As Vin learnt to manage his health following the release of Persona… Grata, it would be nine years before Vin’s next and final LP. However, during the late 2000s, a documentary feature film and live DVD, Teesside Troubadour, was shot and developed by filmmaker Craig Hornby, who accompanied Vin on the road for three years, including a world tour. On being asked about the film, Craig said, "Vin is a one off. He is local and totally global. He is very serious and absolutely hilarious. It was a unique and important cultural story from Teesside that I had to document.” Released in 2010, the film was shown to sell-out screenings for a week at Cineworld in Middlesbrough.

Craig Hornby and Vin, Sydney, Australia, 2008

In 2014 Synthetic Hues was released. It included a second recording of the much-loved poem, If, this time with guitar accompaniment and continuing into the tune on its own, which Vin named, The Kipple Bat. He also got around to including an original version of Eric Bogle’s No Man’s Land, previously recorded in Australia for a charity album of Bogle songs. Eric described Vin’s version of his classic as his favourite track. Every track on the album was a Bogle song, so that was quite a compliment. Teacher From Persia is a song Vin was particularly proud of, detailing the plight of an asylum seeker who Vin was introduced to in Middlesbrough. The last song Vin ever wrote found its home on this album too, the reflective Your Welcome Was So Warm, a thank you to all those who supported him throughout his career.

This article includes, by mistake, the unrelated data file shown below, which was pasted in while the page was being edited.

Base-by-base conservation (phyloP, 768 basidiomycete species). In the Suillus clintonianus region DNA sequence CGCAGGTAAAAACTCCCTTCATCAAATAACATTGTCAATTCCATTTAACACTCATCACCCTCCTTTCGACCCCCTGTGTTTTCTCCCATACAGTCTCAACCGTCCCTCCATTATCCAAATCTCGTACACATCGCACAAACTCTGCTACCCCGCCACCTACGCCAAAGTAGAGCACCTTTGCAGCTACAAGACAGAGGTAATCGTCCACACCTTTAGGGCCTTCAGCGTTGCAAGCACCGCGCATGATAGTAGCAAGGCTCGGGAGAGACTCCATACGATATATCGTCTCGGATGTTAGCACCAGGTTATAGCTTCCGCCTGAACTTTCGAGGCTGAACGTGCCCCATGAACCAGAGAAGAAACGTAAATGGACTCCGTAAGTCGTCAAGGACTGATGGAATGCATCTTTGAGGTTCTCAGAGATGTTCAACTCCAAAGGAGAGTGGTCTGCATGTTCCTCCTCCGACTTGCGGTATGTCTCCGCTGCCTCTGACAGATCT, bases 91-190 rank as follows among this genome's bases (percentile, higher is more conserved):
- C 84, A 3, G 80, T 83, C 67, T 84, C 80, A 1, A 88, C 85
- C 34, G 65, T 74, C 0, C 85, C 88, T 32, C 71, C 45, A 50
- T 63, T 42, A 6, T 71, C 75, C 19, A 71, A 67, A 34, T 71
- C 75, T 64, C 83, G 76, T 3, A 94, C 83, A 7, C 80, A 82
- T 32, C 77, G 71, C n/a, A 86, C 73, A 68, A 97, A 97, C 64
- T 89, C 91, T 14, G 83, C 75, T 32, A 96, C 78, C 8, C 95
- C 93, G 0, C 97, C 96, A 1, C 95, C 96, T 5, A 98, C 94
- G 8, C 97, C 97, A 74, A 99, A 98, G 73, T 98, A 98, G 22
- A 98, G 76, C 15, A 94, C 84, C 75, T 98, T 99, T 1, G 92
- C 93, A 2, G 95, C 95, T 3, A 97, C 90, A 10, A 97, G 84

In 2015, I started working on an autobiography with Vin, having been a long-time friend and fan who had taken every opportunity I could to promote his music in print. However, Vin passed away unexpectedly on June 6th 2017 after undergoing another heart operation, as the first draft of the book was waiting for him to read. He was loved by Teessiders and folk fans alike and his funeral was held at a packed St Mary’s Cathedral in Middlesbrough, where a moving eulogy was given by his four children.


Vin Garbutt loved performing, usually while supping a pint brought up to him by an admirer in the audience. He would ask for a round of applause for his benefactor and then add, “And you too could have an applause like that!”

Throughout his life, Vin travelled the world with his guitar and tin whistle, spending time in some of the most inspiring and exotic places it could offer. But he was happiest of all on the North Yorkshire coast, at home with his family on his clifftop, which he called “the most beautiful place on earth”.


All The Very Best – My Story, by Vin Garbutt, is scheduled for publication in the coming year.